See also: Than, thân, thần, Thân, thận, thàn, and þan

English edit

 
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Alternative forms edit

Etymology edit

From Middle English than, thanne, from Old English þanne, a variant of þonne (then, since, because), from Proto-Germanic *þan (at that, at that time, then), from earlier *þam, from Proto-Indo-European *tóm, accusative masculine of *só (demonstrative pronoun, that). Cognate with Dutch dan (than), German denn (than), German dann (then). Doublet of then.

Pronunciation edit

  • (stressed) enPR: thăn, thĕn, IPA(key): /ðæn/, /ðɛn/
    • (file)
    • Rhymes: -æn, -ɛn
  • (unstressed) enPR: thən, IPA(key): /ðən/, [ðn̩]
    • (file)
  • Homophone: then (unstressed or, for some speakers, stressed)

Conjunction edit

than

  1. Used in comparisons, to introduce the basis of comparison.
    • 2013 July 20, “Old Soldiers?”, in The Economist, volume 408, number 8845:
      Whether modern, industrial man is less or more warlike than his hunter-gatherer ancestors is impossible to determine. The machine gun is so much more lethal than the bow and arrow that comparisons are meaningless.
    • 1665, Edward Stillingfleet, William Laud, Thomas Carwell, A Rational Account of the Grounds of Protestant Religion:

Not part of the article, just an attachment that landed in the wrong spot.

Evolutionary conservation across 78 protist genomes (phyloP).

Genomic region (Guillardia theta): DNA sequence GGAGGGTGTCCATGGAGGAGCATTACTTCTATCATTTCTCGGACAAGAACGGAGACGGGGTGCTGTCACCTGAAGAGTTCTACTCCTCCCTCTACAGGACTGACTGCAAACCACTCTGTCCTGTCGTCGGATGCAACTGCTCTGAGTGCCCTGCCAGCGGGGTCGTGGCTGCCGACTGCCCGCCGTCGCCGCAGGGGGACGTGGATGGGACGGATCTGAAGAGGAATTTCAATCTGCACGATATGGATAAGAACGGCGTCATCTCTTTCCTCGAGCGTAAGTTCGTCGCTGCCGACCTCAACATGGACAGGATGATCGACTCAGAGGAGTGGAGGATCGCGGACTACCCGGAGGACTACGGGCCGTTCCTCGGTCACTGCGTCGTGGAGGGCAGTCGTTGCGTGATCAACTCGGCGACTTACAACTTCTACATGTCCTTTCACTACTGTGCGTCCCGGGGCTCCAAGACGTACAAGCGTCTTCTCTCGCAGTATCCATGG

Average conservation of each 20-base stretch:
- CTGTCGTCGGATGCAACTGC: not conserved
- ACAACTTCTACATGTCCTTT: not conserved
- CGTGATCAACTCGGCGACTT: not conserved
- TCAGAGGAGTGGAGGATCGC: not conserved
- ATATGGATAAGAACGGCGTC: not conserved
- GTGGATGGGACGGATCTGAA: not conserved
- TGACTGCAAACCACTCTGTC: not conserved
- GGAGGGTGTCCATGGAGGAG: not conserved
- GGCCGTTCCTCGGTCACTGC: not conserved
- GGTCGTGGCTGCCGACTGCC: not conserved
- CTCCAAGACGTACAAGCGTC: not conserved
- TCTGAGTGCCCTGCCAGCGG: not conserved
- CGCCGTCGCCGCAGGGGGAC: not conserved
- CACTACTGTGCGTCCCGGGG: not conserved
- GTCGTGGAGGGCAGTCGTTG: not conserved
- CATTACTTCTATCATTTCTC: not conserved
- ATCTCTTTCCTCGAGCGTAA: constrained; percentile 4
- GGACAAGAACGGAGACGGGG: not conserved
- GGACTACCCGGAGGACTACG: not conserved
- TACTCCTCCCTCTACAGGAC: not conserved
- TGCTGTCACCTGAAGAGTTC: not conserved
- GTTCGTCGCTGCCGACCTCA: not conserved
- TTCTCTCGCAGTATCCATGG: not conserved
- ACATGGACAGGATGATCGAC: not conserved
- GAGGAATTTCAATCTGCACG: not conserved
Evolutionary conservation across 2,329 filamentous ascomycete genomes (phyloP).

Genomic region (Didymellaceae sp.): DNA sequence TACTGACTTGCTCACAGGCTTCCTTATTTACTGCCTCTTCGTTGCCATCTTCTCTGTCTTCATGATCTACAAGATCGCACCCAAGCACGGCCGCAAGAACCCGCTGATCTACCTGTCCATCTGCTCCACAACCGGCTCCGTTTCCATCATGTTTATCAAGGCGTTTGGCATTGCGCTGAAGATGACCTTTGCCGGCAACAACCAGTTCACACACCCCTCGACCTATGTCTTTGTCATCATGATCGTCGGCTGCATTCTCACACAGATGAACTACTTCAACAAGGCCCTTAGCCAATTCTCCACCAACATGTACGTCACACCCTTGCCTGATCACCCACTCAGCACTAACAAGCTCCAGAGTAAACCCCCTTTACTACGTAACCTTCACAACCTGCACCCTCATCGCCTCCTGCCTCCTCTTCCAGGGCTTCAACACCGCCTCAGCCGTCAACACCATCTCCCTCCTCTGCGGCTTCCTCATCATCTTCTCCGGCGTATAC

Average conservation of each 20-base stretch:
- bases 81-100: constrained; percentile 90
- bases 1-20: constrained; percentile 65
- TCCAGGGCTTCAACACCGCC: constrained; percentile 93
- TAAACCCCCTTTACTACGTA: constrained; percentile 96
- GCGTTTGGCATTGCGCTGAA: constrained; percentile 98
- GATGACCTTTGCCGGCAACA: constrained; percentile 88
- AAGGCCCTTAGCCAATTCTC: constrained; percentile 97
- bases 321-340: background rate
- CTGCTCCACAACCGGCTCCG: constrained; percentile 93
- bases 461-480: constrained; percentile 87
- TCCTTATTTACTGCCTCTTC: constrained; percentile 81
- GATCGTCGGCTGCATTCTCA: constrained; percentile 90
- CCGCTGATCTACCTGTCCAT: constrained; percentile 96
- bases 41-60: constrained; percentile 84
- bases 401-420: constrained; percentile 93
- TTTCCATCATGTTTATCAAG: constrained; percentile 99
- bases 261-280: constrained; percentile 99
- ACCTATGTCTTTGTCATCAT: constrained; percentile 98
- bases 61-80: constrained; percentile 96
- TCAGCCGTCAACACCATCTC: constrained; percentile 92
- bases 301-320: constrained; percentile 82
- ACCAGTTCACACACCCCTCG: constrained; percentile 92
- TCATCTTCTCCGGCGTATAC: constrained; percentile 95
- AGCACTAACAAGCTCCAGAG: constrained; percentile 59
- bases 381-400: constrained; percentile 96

Answer me if you can, any other way, than because the Scriptures, which are infallible, Say so.
    she's taller than I am;  she found his advice more witty than helpful;  we have less work today than we had yesterday;  We had no choice than to return home
  2. (obsolete outside dialects, usually used with for) Because; for.
    • 1854, Reformation series:
      If thou say yes, then puttest thou on Christ (that is, the wisdome of God, the Father) unkunning, unpower, or euil will: for than he could not make his rule so good as an other did his.
    • 1668, William Lawson, A Way to Get Wealth:
      You shall also take the fine earth or mould which is found in the hollow of old Willow trees, rising from the root almost to the middle of the Tree, at least so far as the tree is hollow, for than this, there is no earth or mould finer or richer.

Preposition edit

than

  1. introduces a comparison, and is associated with comparatives, and with words such as more, less, and fewer. Typically, it seeks to measure the force of an adjective or similar description between two predicates.
    Patients diagnosed more recently are probably surviving an average of longer than two years.
    No player is more skillful than Greg.

Usage notes edit

Usage prescriptivists have a number of rules concerning than. According to them, than is not a preposition to govern the oblique case (although it has been used as such by writers such as William Shakespeare, whose 1600 play Julius Caesar contains the line A man no mightier than thyself or me. . ., and Samuel Johnson, who wrote No man had ever more discernment than him, in finding out the ridiculous.). Than functions as both conjunction and preposition; when it is used as a conjunction, it governs the nominative case, and when a preposition, the oblique case. To determine the case of a pronoun following "than", a writer can look to implied words and determine how they would relate to the pronoun.

Examples :

  • You are a better swimmer than she.
    • represents You are a better swimmer than she is.
    • therefore You are a better swimmer than her is, according to such prescriptivists, a solecism.
  • They like you more than her.